Eric Topol, M.D., chief academic officer of Scripps Health in San Diego, is many things. He is a practicing cardiologist, a geneticist, a researcher, and a bestselling author.

In his 2012 book The Creative Destruction of Medicine: How the Digital Revolution Will Create Better Healthcare, Topol argues that the healthcare industry is in the beginning phases of its “creative destruction”—a term coined by economist Joseph Schumpeter to describe the revolutionary process by which innovation replaces old industries with new ones. At the heart of this digital-medical revolution, he asserts, is a fundamental shift in who accesses and “owns” medical data and health information—a transfer of power from doctors to consumers.

Now, Topol has come out with a new book, The Patient Will See You Now: The Future of Medicine is in Your Hands, continuing his theme of consumer empowerment. Just as Gutenberg’s printing press spread literature to the masses for the first time in history, he makes the case that smartphones and other mobile devices in the hands of patients will serve to “democratize medicine” giving them control of their data—which has historically been the domain of physicians.

Health Data Management spoke to Topol about his latest book and the future of medicine.

HDM: What do you mean by the democratization of medicine?

Topol: It means that each individual will have enough data—their own Google Map of their medical essence—to work with. Basically, the smartphone is a powerful tool similar to the way that the printing press was back in the 1400s for democratization.  

HDM: So, then as we move into this new era of medicine, what role is there for doctors?

Topol: Actually, I think it is a very alluring role, although not all doctors might agree at this point in time. Today, doctors do the diagnostics, the monitoring, the treatment—they’re so overwhelmed with stuff that they do. But, in the future, doctors will shift a large part of that effort to just the treatment. Patients are not going to be treating themselves or healing themselves. Doctors will be instrumental there more than ever. Most of the routine diagnostics will be done by patients with their own devices and also with computer support, machine learning, and artificial intelligence.

It’s a very different look and the doctor is now a partner. Patients have more equal footing because they have the power of their own data and information. They get to choose whether they’re going to share it, who they are going to share it with, and when they are going to share it. In effect, they own the data, which they never owned before.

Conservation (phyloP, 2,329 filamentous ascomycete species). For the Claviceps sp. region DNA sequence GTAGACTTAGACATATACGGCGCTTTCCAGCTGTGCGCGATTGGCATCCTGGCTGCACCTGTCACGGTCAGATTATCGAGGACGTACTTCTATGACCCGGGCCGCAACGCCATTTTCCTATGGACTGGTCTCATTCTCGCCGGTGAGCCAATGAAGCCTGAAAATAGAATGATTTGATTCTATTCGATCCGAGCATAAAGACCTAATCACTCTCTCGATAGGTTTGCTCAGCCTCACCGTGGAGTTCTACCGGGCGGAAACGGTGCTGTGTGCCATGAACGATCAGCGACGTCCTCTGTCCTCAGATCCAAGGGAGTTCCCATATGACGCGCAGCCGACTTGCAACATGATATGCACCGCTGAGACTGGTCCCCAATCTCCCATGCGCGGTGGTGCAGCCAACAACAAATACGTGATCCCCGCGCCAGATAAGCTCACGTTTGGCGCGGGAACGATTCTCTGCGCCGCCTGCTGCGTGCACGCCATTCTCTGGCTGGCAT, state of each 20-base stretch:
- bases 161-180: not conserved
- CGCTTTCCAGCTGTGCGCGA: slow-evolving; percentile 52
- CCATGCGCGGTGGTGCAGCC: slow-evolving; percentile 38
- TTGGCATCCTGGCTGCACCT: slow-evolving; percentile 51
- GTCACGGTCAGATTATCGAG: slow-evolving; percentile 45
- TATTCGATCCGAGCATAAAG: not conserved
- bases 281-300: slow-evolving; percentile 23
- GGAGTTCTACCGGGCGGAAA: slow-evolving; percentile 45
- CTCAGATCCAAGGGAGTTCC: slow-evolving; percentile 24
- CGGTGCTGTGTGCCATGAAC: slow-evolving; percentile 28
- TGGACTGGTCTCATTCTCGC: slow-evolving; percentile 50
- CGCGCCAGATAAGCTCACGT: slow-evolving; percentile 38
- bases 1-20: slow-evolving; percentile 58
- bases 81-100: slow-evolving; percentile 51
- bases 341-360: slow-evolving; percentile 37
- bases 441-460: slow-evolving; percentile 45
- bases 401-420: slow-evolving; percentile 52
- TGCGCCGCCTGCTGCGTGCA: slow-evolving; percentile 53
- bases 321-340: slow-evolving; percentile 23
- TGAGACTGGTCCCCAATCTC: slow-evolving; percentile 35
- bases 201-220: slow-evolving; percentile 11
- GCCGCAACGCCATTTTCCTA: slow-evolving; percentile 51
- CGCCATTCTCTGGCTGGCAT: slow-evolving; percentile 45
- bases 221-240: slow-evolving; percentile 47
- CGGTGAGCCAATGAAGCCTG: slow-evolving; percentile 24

Most consumers do want their data. Every survey suggests that 80 percent want it. Most physicians don’t want to give the data. Seventy percent will not give copies of office notes to patients and almost the same percent won’t even email with patients. So, we have a mismatch of what consumers want and what the dominant proportion of doctors are willing to give and do. At some point, we have to improve upon that. Consumers have the right idea. They should have their data and they ought to own their data. And, some day they will. 

HDM: In your vision of the future, will patients diagnose their own diseases and then get in touch with their doctor?

Topol: For example, with an electrocardiogram, you can do that yourself now with a device and it is FDA approved. I have lots of patients that use it that have a history of heart rhythm problems. A lot of times, when they feel their heart might be fluttering, it is normal. Instead of having to go to the emergency room, they can have it resolved immediately with their fingers, a smartphone and computer software.

HDM: What about hospitals? I was reading in the New York Times review of your book that in the future there will be no more hospitals which will become “expensive, disease-ridden anachronisms.”

Topol: When it comes to regular hospital rooms—not the intensive care units, not operating rooms, not procedure rooms—but the regular hospital room, we don’t need hospitals for that. The patient’s bedroom can take on that role and is far safer without the risk of infections and is far less expensive. All the monitoring can be done in the patient’s bedroom in their own home. Regular hospital rooms are gradually going to be on the wane. It’s not going to happen this year, but gradually. Remote monitoring capabilities are extraordinary and will be the substitute for regular hospital rooms.

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